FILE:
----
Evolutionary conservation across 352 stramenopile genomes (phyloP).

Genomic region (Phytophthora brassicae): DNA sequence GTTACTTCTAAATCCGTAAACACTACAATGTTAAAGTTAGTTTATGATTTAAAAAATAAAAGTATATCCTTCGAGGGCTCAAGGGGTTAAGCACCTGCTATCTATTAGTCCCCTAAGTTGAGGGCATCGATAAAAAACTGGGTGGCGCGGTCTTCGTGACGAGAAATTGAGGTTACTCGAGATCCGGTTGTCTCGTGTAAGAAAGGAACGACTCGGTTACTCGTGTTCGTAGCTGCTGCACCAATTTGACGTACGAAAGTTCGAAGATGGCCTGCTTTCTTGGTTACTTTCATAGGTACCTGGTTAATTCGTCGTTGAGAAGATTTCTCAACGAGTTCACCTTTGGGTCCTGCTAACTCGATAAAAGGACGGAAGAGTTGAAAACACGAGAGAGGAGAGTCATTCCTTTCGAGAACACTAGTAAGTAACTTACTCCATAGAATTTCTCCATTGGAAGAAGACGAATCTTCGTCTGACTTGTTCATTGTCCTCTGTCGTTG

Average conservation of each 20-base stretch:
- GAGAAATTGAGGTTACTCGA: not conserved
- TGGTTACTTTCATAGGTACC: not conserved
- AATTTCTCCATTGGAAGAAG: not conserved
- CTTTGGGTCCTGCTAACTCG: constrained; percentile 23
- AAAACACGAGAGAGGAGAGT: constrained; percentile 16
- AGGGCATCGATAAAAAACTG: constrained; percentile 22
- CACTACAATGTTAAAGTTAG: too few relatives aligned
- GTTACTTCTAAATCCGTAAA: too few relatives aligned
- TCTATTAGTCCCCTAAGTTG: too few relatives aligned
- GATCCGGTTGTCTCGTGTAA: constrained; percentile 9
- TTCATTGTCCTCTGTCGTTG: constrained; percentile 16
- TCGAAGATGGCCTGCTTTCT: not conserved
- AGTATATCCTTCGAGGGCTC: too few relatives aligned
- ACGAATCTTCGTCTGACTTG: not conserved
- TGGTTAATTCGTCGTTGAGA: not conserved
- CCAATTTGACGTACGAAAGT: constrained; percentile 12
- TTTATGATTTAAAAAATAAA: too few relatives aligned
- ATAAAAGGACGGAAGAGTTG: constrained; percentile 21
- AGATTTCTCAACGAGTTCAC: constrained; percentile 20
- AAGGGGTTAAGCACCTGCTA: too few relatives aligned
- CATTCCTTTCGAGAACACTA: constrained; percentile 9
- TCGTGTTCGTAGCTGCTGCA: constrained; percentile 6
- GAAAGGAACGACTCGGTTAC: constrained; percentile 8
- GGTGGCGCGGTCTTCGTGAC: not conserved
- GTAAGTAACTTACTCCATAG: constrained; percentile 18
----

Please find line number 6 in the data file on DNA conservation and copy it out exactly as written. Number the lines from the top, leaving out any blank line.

- AATTTCTCCATTGGAAGAAG: not conserved